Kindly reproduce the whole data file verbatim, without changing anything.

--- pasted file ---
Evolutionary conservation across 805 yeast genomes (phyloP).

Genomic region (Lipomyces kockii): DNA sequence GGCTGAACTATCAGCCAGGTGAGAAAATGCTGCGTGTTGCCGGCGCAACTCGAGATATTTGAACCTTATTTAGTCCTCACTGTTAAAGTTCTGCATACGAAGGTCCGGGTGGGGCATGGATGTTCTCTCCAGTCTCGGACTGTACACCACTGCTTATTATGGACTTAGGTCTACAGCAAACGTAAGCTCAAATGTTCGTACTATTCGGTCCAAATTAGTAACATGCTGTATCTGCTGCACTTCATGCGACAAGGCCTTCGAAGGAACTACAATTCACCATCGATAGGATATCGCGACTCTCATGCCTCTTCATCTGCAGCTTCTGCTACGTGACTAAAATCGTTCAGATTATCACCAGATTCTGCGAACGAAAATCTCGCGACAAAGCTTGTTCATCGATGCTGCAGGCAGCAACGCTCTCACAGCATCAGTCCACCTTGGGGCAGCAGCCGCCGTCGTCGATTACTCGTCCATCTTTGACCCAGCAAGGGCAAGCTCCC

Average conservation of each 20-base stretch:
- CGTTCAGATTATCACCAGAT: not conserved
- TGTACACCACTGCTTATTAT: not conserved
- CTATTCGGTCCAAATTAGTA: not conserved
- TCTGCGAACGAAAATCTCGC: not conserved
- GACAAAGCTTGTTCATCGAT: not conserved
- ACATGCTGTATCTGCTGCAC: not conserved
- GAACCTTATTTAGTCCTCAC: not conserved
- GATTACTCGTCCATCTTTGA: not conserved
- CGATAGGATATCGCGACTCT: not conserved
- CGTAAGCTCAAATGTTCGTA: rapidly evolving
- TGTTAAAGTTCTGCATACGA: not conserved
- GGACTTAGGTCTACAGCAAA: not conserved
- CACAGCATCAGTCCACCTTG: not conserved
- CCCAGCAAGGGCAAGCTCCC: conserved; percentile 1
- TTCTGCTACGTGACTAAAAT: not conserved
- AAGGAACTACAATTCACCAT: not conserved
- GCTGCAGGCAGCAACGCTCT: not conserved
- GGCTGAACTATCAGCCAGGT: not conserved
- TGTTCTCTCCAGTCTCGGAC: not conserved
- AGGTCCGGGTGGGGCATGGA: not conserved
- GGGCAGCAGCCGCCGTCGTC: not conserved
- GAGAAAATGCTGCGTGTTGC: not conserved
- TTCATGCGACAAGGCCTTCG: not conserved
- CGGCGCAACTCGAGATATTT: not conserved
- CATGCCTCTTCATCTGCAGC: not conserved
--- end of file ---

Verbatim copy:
Evolutionary conservation across 805 yeast genomes (phyloP).

Genomic region (Lipomyces kockii): DNA sequence GGCTGAACTATCAGCCAGGTGAGAAAATGCTGCGTGTTGCCGGCGCAACTCGAGATATTTGAACCTTATTTAGTCCTCACTGTTAAAGTTCTGCATACGAAGGTCCGGGTGGGGCATGGATGTTCTCTCCAGTCTCGGACTGTACACCACTGCTTATTATGGACTTAGGTCTACAGCAAACGTAAGCTCAAATGTTCGTACTATTCGGTCCAAATTAGTAACATGCTGTATCTGCTGCACTTCATGCGACAAGGCCTTCGAAGGAACTACAATTCACCATCGATAGGATATCGCGACTCTCATGCCTCTTCATCTGCAGCTTCTGCTACGTGACTAAAATCGTTCAGATTATCACCAGATTCTGCGAACGAAAATCTCGCGACAAAGCTTGTTCATCGATGCTGCAGGCAGCAACGCTCTCACAGCATCAGTCCACCTTGGGGCAGCAGCCGCCGTCGTCGATTACTCGTCCATCTTTGACCCAGCAAGGGCAAGCTCCC

Average conservation of each 20-base stretch:
- CGTTCAGATTATCACCAGAT: not conserved
- TGTACACCACTGCTTATTAT: not conserved
- CTATTCGGTCCAAATTAGTA: not conserved
- TCTGCGAACGAAAATCTCGC: not conserved
- GACAAAGCTTGTTCATCGAT: not conserved
- ACATGCTGTATCTGCTGCAC: not conserved
- GAACCTTATTTAGTCCTCAC: not conserved
- GATTACTCGTCCATCTTTGA: not conserved
- CGATAGGATATCGCGACTCT: not conserved
- CGTAAGCTCAAATGTTCGTA: rapidly evolving
- TGTTAAAGTTCTGCATACGA: not conserved
- GGACTTAGGTCTACAGCAAA: not conserved
- CACAGCATCAGTCCACCTTG: not conserved
- CCCAGCAAGGGCAAGCTCCC: conserved; percentile 1
- TTCTGCTACGTGACTAAAAT: not conserved
- AAGGAACTACAATTCACCAT: not conserved
- GCTGCAGGCAGCAACGCTCT: not conserved
- GGCTGAACTATCAGCCAGGT: not conserved
- TGTTCTCTCCAGTCTCGGAC: not conserved
- AGGTCCGGGTGGGGCATGGA: not conserved
- GGGCAGCAGCCGCCGTCGTC: not conserved
- GAGAAAATGCTGCGTGTTGC: not conserved
- TTCATGCGACAAGGCCTTCG: not conserved
- CGGCGCAACTCGAGATATTT: not conserved
- CATGCCTCTTCATCTGCAGC: not conserved